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How 2 Courageous Women in Fredericksburg Contributed to the Medical Profession During the Civil War

The female contribution to the abolition of slavery during the Civil Ware often goes uncredited. One major way women in Fredericksburg helped the Union cause was as medical professionals.  Clara Barton and Mary Walker set a standard of care that deserves recognition.

Clara Barton

Everyone knows Clara Barton as the founder of the American Red Cross and a woman who risked her life to heal soldiers during the Civil War. One of the most impactful battles of the young nurse’s career was here in Fredericksburg. Clara Barton first visited Chatham Manor, which was known as the Lacy House then, in 1862. On Dec. 11, she watched troops cross the Rappahannock River and begin shelling the city from her vantage point at the union encampment at Chatham in Stafford County.

Not long after the fighting began, injured soldiers began returning to the house, which had been set up as a hospital and she went to work caring for them. Later in the day J. Clarence Cutter, a surgeon, sent a note requesting her help in the battlefield.

“Your place is here,” he wrote. She went and tended to the wounded on the battlefield amidst the fighting.

Returning to Chatham where she would spend the next two weeks, she saw “hundreds of the worst wounded men I have ever seen.” The wounded “covered every foot of the floors and porticos” and she even noticed five men stuffed onto four shelves of a cupboard. They spilled out of the house and were placed on blankets in cold, muddy December. Clara didn’t just offer medical assistance. She set up a soup kitchen in the yard, and since doctors were too busy to keep medical records during battle, she wrote  in her diary the names of the men who died at Chatham and where they were buried.

Barton remained there until all the patients were removed and sent on to larger medical facilities.

She recalled her experience in Fredericksburg in an 1863 letter to a friend: “The fires of Fredericksburg still blazed before my eyes, and her cannon still thundered in my ear, while away down in the depths of my heart I was smothering the groans and
treasuring the prayers of her dead and dying heroes – worn, weak, and heart sick, I was home from Fredericksburg; and when, there, for the first time I looked at myself, shoeless, gloveless, ragged and bloodstained, a new sense of desolation and pity, and sympathy and weariness all blended swept over me with irresistible force, and perfectly overpowered, I sank down… and wept as I had never done since the soft hazy winter night that saw our attacking guns silently stealing their approach to the river, ready at the dawn to ring out the shout of death to the waiting thousands at their wheels.”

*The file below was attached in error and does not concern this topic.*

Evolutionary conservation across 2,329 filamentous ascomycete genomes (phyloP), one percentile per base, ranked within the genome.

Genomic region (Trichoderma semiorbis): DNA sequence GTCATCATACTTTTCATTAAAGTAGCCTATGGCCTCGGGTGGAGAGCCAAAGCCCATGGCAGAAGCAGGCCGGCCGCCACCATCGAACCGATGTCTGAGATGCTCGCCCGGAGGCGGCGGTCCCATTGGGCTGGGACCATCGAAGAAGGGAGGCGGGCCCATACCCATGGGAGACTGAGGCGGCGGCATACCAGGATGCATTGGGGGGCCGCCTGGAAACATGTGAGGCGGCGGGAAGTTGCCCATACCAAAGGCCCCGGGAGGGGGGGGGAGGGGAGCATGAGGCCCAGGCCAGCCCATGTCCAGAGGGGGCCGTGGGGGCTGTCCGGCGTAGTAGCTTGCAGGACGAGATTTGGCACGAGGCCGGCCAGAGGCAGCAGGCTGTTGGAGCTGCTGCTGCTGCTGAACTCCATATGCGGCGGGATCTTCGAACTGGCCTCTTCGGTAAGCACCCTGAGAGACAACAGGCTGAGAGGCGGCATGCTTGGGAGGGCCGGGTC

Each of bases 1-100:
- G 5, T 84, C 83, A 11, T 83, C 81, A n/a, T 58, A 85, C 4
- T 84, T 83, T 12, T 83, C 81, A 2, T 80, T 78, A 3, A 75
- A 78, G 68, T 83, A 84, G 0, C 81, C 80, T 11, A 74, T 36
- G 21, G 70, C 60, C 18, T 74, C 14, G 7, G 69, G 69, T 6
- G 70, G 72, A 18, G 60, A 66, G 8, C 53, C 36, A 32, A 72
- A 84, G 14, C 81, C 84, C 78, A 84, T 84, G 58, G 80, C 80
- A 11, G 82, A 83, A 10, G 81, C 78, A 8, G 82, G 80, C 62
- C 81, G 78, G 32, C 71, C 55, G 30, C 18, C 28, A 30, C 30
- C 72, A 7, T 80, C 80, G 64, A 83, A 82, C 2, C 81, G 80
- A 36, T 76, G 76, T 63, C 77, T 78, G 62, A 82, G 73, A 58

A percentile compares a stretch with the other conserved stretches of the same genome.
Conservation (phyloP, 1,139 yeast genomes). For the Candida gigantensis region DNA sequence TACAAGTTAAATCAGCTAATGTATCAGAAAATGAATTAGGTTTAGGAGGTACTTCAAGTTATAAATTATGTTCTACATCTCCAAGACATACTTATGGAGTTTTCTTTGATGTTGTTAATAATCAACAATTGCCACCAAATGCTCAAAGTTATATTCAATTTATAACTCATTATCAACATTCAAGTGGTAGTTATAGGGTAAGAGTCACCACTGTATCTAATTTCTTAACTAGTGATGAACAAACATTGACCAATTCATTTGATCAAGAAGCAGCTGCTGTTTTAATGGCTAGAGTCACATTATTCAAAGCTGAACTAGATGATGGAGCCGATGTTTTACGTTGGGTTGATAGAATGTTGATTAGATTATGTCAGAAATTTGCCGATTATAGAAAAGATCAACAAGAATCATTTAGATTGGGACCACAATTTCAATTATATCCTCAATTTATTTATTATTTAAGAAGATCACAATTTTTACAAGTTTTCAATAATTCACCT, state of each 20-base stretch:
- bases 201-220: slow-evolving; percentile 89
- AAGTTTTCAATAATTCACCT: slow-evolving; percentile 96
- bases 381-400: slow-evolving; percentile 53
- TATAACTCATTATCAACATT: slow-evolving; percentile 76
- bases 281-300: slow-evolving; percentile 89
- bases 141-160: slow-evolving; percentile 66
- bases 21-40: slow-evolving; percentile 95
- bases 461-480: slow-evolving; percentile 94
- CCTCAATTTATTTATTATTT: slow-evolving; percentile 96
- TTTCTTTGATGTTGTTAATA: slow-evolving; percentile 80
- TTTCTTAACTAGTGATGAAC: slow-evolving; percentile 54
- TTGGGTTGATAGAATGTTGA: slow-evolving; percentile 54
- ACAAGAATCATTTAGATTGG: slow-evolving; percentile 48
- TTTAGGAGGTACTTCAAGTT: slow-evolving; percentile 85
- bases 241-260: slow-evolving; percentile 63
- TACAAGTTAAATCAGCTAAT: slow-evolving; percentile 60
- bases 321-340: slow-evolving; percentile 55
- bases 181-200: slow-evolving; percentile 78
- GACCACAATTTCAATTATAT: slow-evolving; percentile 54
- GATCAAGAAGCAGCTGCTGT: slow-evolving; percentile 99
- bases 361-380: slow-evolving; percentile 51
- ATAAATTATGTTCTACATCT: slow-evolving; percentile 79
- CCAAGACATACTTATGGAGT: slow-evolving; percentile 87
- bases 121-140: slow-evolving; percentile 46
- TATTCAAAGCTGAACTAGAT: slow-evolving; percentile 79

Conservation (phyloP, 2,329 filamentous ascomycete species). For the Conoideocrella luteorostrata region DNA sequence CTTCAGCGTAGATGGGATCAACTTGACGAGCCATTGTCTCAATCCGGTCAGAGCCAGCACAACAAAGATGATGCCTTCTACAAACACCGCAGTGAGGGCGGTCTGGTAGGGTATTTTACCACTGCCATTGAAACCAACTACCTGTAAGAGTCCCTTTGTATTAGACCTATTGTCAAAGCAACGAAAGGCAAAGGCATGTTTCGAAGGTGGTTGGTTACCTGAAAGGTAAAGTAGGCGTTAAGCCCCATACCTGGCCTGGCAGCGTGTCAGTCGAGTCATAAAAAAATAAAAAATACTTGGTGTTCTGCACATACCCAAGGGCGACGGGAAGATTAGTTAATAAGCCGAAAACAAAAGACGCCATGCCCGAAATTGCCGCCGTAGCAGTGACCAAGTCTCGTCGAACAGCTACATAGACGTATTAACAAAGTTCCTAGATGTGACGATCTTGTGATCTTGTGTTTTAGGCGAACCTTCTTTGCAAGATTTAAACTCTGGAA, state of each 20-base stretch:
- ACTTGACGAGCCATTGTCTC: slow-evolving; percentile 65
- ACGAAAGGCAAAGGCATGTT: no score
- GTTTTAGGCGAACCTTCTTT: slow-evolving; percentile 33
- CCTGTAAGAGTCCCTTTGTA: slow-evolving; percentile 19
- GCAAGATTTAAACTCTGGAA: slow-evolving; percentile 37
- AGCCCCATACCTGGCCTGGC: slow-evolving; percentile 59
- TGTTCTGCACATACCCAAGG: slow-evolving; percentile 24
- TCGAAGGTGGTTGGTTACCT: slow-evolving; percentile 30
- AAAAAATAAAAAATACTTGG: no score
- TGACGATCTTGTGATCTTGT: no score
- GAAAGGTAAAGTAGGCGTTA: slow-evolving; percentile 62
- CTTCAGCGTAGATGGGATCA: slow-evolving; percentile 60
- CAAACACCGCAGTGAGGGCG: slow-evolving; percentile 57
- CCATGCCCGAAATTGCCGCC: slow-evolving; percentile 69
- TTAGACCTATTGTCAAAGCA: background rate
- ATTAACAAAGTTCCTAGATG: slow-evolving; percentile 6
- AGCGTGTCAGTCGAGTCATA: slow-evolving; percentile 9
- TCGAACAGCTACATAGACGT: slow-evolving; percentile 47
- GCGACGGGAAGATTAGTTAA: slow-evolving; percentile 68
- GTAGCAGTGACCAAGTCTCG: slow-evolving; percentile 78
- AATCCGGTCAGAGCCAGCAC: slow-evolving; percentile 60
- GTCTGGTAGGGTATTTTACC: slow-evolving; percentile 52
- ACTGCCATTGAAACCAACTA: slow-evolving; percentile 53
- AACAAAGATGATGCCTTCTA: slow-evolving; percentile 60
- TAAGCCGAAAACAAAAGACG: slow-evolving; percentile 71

A marker in front of Fredericksburg Presbyterian Church at 810 Princess Anne St. Fredericksburg, Va details her work as a nurse in local churches at the time.

Mary Walker

Reports about Mary Walker call her “an eccentric and controversial figure” who worked like a man and dressed like one at a time when gender roles were hard to break through.

Her work on the battlefields, including caring for the wounded at the Battle of Fredericksburg, made her the only female recipient of the Congressional Medal of Honor—and she is also remembered for her progressive beliefs. Mary Edwards Walker was only 23 when she graduated Syracuse Medical School with her M.D. She became the second woman in the United States to finish medical school. In 1861 she petitioned the government to allow her to be a surgeon in the Union Army surgeon but was denied. She ended up volunteering instead.

Dr. Walker tended the wounded in the aftermath of the battle of Fredericksburg. She wrote that some of the most gruesome cases she handled were in Fredericksburg.

She also wrote, “At one time, when I was down to the Lacy House at Fredericksburg, after the famous battle there. When the wounded were brought from Fredericksburg to near this house, I was directed by the managing surgeons to take any cases I chose and dress them preparatory to sending them to Washington.”

She made a second request to become and official army surgeon in 1864, this time directly to President Abraham Lincoln, and he granted her request. Soldiers remarked on her unusual appearance, as Dr. Walker often male clothing including pants: “Miss Mary Walker created a sensation…she calls herself Dr. Mary Walker and wears a Bloomer and rode her fiery steed with grace and dignity.” She, in turn stated, that she preferred less feminine clothing for health reasons, believing that corsets created medical issues for women. They did. She was captured by the Confederates and held in Richmond for four months, during which time she was ridiculed in local papers there.

Dr. Walker was awarded the Medal of Honor on Nov. 11, 1865 for her “valuable service” and for her “hardships as a prisoner of war.” In 1917, the Army revoked 910 medals including hers. She, unsurprisingly, did not comply and wore it until her death in. In 1977, her medal was reinstated by Jimmy Carter, and she is still the only woman to have been awarded the Medal of Honor.